“Wait! There is a short cut. Turn right from here”. That’s probably the sound of an electric current bypassing the resistive hydrocarbons, in a maze or network of porous media, when traveling from transmitter to receiver. This workshop will serve the participants need with the up to date advancements in describing and characterizing low resistivity and low contrast pay, and eventually, maximize resources.
This e-symposium will focus on how surface geochemical surveys and Downhole Geochemical Imaging technologies can be utilized jointly to directly characterize the composition of hydrocarbons vertically through the prospect section.
Salt welds form due to salt thinning by mechanical (e.g., salt-flow) and/or chemical (e.g., salt-dissolution) processes.
This webinar explores how we use 3-D seismic reflection, borehole, and biostratigraphic data to constrain the thickness and composition of salt welds, and to test the predictions of analytical models for salt welding.
This e-symposium presents techniques for predicting pore pressure in seals by examining case studies from the Gulf of Mexico and incorporating the relationship between rocks, fluids, stress, and pressure.
El geocientífico visitante Juan Pablo Lovecchio revisa aspectos generales de la ruptura, grietas y formación pasiva de márgenes y evolución a través del tiempo, así como elementos del desarrollo del sistema petrolero.
Water cut is a big factor in gauging the success of horizontal drilling in the Mississippi Lime Play (MLP). The contributing factors are related in part to the spectrum of producing lithofacies and reservoir quality encountered that varies laterally and vertically, sometimes dramatically.
Unger Field, discovered in1955, has produced 8.6 million barrels of oil from a thinly (several ft) bedded, locally cherty dolomite containing vuggy and intercrystalline porosity.
This course can help you gain the ability to describe the complex and highly variable reservoirs, which are typified by complex internal heterogeneity.
The course will review core data, petrophysical comparisons, rock physics modeling (including pseudo logs and mechanical properties).
Gas hydrates, ice-like substances composed of water and gas molecules (methane, ethane, propane, etc.), occur in permafrost areas and in deep water marine environments.
Geologic interpretations are the basis of most exploration workflows, whether building a 3-D framework, a geocellular model, or modeling HC basins and estimating HC reserves. All these workflows rely on the most realistic and accurate interpretation in order to produce high-confidence results.
Join us to hear from Catalina Luneburg, founder and director of TerraEx Group and specialist in the validation of HC basins and structural geology modeling.
The Betic hinterland, in the westernmost Mediterranean, constitutes a unique example of a stack of metamorphic units. Using a three-dimensional model for the crustal structure of the Betics-Rif area this talk will address the role of crustal flow simultaneously to upper-crustal low-angle faulting in the origin and evolution of the topography.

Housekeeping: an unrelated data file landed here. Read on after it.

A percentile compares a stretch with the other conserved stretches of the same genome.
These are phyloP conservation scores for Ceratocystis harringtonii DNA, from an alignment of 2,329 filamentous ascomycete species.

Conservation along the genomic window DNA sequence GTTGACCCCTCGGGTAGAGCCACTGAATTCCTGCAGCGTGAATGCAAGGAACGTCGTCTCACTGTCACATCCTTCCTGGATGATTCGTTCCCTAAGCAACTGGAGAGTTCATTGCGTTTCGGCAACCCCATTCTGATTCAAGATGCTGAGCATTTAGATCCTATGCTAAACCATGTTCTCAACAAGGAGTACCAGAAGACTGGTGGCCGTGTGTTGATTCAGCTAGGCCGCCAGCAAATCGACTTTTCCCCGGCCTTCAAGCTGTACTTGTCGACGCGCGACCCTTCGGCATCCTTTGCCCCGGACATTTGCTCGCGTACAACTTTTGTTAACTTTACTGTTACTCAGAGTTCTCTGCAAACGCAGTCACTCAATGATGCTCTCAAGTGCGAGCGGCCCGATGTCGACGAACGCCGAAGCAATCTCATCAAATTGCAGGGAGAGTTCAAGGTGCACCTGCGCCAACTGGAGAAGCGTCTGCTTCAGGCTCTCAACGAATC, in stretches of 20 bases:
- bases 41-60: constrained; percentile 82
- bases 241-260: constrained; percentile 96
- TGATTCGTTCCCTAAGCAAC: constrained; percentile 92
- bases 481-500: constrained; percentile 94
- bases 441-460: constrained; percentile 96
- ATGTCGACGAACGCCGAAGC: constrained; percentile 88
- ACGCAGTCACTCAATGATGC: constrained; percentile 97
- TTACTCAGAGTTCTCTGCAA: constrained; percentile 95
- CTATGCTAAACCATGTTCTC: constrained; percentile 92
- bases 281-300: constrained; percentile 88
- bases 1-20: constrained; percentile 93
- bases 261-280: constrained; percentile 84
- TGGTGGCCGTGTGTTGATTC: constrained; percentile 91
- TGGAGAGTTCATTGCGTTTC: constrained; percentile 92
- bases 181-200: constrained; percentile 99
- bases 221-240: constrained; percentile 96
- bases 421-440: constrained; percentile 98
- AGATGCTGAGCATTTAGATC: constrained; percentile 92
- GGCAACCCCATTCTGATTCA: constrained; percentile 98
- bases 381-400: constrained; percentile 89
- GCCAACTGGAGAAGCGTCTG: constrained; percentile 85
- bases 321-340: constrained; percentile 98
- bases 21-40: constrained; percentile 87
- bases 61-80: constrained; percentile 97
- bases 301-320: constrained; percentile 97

Request a visit from Juan I. Soto!
Local sea-level changes are not simply a function of global ocean volumes but also the interactions between the solid Earth, the Earth’s gravitational field and the loading and unloading of ice sheets. Contrasting behaviors between Antarctica and Scotland highlight how important the geologic structure beneath the former ice sheets is in determining the interactions between ice sheets and relative sea levels.
Request a visit from Alex Simms!
President Biden has laid out a bold and ambitious goal of achieving net-zero carbon emissions in the United States by 2050. The pathway to that target includes cutting total greenhouse gas emissions in half by 2030 and eliminating them entirely from the nation’s electricity sector by 2035.
The Office of Fossil Energy and Carbon Management will play an important role in the transition to net-zero carbon emissions by reducing the environmental impacts of fossil energy production and use – and helping decarbonize other hard-to abate sectors.
Request a visit from Jennifer Wilcox!
Production from unconventional petroleum reservoirs includes petroleum from shale, coal, tight-sand and oil-sand. These reservoirs contain enormous quantities of oil and natural gas but pose a technology challenge to both geoscientists and engineers to produce economically on a commercial scale. These reservoirs store large volumes and are widely distributed at different stratigraphic levels and basin types, offering long-term potential for energy supply. Most of these reservoirs are low permeability and porosity that need enhancement with hydraulic fracture stimulation to maximize fluid drainage. Production from these reservoirs is increasing with continued advancement in geological characterization techniques and technology for well drilling, logging, and completion with drainage enhancement. Currently, Australia, Argentina, Canada, Egypt, USA, and Venezuela are producing natural gas from low permeability reservoirs: tight-sand, shale, and coal (CBM). Canada, Russia, USA, and Venezuela are producing heavy oil from oilsand. USA is leading the development of techniques for exploring, and technology for exploiting unconventional gas resources, which can help to develop potential gas-bearing shales of Thailand.
The main focus is on source-reservoir-seal shale petroleum plays. In these tight rocks petroleum resides in the micro-pores as well as adsorbed on and in the organics. Shale has very low matrix permeability (nano-darcies) and has highly layered formations with differences in vertical and horizontal properties, vertically non-homogeneous and horizontally anisotropic with complicate natural fractures. Understanding the rocks is critical in selecting fluid drainage enhancement mechanisms; rock properties such as where shale is clay or silica rich, clay types and maturation , kerogen type and maturation, permeability, porosity, and saturation. Most of these plays require horizontal development with large numbers of wells that require an understanding of formation structure, setting and reservoir character and its lateral extension.